In late April, Vivian and I enjoyed a nice luncheon at the "Boat Shed" restaurant overlooking Puget Sound Naval Shipyard, the USS TURNER JOY (DD937) and some yachts milling around in Sinclair Inlet here in Bremerton. We were joined by Ann and Tom O'Brien and their friends Rosemary and Jim Adkins '58. Tom and Ann were visiting their son, grandson, and family in Mill Creek north of Seattle and found a few hours to spend on our side of the Sound for lunch. We had a fine time recounting sea stories, comparing gardening activities, discussing cardiac surgeries, and watching the tide waters rushing in to fill up the Bay. Tom even grabbed the tab before I could do anything about it -- I think he had cornered the waitress beforehand. It was a most enjoyable visit.

        Frank Holmes retired from the Department of Energy in Idaho Falls in April. About his immediate plans, he said, "for now, I am staying here. The cost of living is more favorable than that at the Eastern shore and it's relatively easy to travel from here. I have a town house with included lawn care and snow removal so I need only to come up with a plan and I'm free to execute it! Besides, I have the Idaho plates for "USNA 63" and NAVY 63. " I couldn't replicate that anywhere else so I may be stuck here permanently! " George Nolan wrapped up his work with the Department of Energy in Las Vegas, sold his home there, and moved back to Albuquerque. He says he is looking forward to seeing some of his 14th companymates at the Balloon Festival in October, assuming Don Palen brings his hot air bag again. The Fourth Company will be having its reunion in Albuquerque during the balloon festival; perhaps the 4th and 14th can hoist a few drinks together.

        The 1 April edition of the Newport News Times contains a lengthy article about Dick Guffey and his international humanitarian work. Here are the opening paragraphs:
     When the December 26 tsunami hit the shores of Southeast Asia, Tidewater resident Dick Guffey was in Colorado celebrating Christmas with his family. Guffey served for 10 years in the U.S. Navy and has traveled "in and out of Thailand" since the Vietnam War era. His son, Greg, speaks Thai and has spent the past few years living in a village in Northern Thailand teaching English and computer skills. "I have always loved Thailand and the people there, and my son picked that up somehow in his travels. When we saw what was happening, we both just felt like we wanted to go back and help somehow.

Guffey is co-founder and president of Global Involvement through Education, a non-profit organization that assists developing nations through educational projects. When he saw what was happening on Dec. 26, the humanitarian aspect of his work "just led us into wanting to help," he said. Greg flew to Thailand on Jan. 16, followed by Guffey four days later. They had planned for Greg to get a sense of what had happened and what kind of relief was needed, then for Guffey to purchase required items in Bangkok before joining his son on the southern Thai coast.

        You can read the complete article at
        This spring saw the marriages of three Class of 1963 children within a one-month period, all in the San Diego area.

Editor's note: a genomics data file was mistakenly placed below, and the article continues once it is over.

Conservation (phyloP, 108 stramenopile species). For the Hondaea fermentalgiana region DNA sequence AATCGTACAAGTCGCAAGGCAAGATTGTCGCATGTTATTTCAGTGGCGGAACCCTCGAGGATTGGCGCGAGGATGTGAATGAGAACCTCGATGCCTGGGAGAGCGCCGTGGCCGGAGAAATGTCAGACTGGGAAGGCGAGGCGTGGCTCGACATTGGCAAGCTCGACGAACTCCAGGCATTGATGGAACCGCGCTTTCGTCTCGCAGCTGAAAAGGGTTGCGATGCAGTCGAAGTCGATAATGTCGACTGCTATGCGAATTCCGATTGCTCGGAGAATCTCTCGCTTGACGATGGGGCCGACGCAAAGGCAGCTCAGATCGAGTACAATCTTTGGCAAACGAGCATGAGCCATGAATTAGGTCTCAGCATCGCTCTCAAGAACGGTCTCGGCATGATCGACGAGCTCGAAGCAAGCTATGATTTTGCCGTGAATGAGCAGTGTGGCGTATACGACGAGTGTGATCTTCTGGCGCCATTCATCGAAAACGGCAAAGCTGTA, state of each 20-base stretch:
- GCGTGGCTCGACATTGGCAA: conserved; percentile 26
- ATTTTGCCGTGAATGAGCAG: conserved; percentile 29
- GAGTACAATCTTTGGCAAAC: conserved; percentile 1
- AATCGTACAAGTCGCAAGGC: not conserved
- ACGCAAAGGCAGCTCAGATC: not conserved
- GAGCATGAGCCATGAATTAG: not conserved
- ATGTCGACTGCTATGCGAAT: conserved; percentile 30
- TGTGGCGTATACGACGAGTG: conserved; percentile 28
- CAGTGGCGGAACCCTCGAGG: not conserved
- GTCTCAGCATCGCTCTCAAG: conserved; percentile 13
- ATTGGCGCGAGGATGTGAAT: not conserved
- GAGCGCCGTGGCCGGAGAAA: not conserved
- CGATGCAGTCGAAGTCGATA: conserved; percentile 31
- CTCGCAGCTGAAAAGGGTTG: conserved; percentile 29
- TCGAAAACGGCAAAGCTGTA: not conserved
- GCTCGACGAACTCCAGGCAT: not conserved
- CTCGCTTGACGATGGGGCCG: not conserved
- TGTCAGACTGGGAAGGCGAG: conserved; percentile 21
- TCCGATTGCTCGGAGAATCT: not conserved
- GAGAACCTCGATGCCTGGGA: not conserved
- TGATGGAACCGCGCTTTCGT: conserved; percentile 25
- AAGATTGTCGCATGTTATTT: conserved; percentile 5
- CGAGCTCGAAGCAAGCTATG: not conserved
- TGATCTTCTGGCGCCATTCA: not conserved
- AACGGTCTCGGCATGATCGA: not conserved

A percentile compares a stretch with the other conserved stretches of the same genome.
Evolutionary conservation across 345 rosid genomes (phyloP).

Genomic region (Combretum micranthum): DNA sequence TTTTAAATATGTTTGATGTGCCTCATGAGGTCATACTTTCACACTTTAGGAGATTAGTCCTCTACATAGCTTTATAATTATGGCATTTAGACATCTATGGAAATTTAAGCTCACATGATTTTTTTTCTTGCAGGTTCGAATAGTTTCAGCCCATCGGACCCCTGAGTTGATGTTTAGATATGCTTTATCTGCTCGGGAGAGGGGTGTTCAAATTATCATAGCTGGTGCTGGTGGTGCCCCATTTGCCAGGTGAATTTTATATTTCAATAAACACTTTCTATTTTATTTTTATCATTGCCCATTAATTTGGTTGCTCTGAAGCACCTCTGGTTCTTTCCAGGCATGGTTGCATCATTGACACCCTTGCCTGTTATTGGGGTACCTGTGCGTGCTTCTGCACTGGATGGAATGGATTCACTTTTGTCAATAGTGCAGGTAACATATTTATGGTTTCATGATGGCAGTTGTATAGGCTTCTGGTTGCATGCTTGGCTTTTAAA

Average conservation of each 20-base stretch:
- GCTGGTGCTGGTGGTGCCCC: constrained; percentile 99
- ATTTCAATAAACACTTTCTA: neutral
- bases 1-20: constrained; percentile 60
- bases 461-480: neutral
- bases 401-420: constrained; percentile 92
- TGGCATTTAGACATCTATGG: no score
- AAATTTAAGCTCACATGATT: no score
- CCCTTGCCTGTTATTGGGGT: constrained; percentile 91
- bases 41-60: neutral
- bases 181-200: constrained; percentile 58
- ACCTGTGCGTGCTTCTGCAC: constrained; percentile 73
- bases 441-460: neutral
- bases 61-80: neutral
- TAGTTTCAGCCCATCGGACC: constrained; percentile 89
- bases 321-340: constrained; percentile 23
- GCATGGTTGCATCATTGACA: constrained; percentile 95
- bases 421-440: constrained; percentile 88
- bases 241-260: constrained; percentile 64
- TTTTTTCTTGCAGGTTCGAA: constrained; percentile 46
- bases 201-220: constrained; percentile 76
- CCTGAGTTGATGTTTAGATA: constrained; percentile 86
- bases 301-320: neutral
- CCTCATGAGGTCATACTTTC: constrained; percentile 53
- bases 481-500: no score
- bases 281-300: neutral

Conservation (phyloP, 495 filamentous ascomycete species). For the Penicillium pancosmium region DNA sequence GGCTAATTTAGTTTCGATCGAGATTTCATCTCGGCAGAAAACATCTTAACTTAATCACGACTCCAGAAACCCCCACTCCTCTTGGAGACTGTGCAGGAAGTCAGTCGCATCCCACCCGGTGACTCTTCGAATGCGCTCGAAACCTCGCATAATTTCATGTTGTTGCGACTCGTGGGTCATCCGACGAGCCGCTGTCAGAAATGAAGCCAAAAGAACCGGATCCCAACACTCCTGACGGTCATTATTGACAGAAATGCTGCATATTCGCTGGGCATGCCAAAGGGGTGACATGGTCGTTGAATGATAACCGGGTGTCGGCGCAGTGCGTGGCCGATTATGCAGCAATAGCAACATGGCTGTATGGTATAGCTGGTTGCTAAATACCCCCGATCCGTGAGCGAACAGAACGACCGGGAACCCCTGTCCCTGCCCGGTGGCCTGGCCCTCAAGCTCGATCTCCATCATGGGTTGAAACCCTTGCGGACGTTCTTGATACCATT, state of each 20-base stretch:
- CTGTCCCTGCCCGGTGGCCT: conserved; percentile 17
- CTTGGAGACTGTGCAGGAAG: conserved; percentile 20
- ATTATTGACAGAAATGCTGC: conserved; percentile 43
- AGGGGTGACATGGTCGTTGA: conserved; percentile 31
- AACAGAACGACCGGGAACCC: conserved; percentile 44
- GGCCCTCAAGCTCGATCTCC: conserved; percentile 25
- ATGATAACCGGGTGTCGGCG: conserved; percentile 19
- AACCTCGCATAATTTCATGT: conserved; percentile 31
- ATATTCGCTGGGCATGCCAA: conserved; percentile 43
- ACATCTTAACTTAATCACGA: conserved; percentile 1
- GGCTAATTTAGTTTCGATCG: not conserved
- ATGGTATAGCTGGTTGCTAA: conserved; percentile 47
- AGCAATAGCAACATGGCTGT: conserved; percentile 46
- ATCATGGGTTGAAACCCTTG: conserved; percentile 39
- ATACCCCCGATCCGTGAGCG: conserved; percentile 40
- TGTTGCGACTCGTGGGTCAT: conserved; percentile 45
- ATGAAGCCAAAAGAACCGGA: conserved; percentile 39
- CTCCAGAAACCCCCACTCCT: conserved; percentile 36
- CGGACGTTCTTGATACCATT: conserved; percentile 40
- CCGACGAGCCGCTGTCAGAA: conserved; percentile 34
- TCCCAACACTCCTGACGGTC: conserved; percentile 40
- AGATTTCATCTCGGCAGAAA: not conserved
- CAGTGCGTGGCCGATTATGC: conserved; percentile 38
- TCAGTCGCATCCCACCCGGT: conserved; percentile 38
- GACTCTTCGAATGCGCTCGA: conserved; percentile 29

Von Sydow - Mincin wedding

        The first of our wedding pictures shows Vern Von Sydow and his Daughter Kirstin Von Sydow Mincin at her marriage which took place on 19 March at Bayview Park, Coronado, CA. Kirstin is a fourth grade teacher in San Diego and David is a bankruptcy attorney in Las Vegas. The couple will reside in Las Vegas.

Marsden - Uzzell wedding

        On 16 April, Martha and Phillip Marsden's son, David, wed Valerie Uzzell in an outdoor ceremony at the Old Ferry Landing in Coronado. David, an astrophysicist, is employed by SAIC. Valerie is finishing her doctorate in neuroscience at UCSD and will join a local research group on graduation.

Shelley - Walker wedding

        Also on 16 April, and at the same time, Lou and Mike Shelley's son, Aaron, was married to Shauna Walker at Mission San Diego de Alcala. Shauna is a fourth grade teacher in San Diego. Aaron (USNA '97) is the Marine Officer Instructor at the NROTC unit serving five universities in the San Diego area.

The next day, June and Chuck Stone welcomed several classmates to a dinner at their lovely mountaintop home. The guests of honor were Steve Duncan and Lou and Mike Shelley, all in town to celebrate Aaron's wedding. Other attendees were Dottie and Bill Hughes, Gail and Vern Von Sydow, and Phillip Marsden and his mother, Phyllis, who took this picture of the group.

Mid-April dinner guests

        Here are a picture and note from Ray Ross:
     This spring we did a bare-boat charter of a 42-ft Grand Banks trawler in Sarasota, and over a two week period went to Key West and back. One couple went with us part of the way, and as they had to go back to work, another couple finished up the trip with us. It was something Carol and I have wanted to do for years, and in large part because of the folks accompanying us, it was more fun than I expected." The picture is of me, the couple who went with us (He was my S-3A tacco in Pax River in '74), and Carol just before getting underway from Marco Island.
Bareboat charter in Florida

        Thanks go to Dave Moore for forwarding Steve Hoy's account of a well-attended 1963 golf event in Palm Springs, CA, this March.
     We had a great day at PGA West, followed by drinks and hors d'oeuvres at Linda and Chuck Spadafora's "winter" home, and then dinner at the Hog's Breath Inn. I think everyone had a great time despite our general lack of golf talent. Lew Blackwell did a great job putting together the pairings and making the necessary reservations. Lew and Chuck also arranged for a member of the course to play in each foursome to help guide us around the course. It was a close match between all foursomes but with the stellar play of Dick Anderson and Mike Krause, our group took first prize.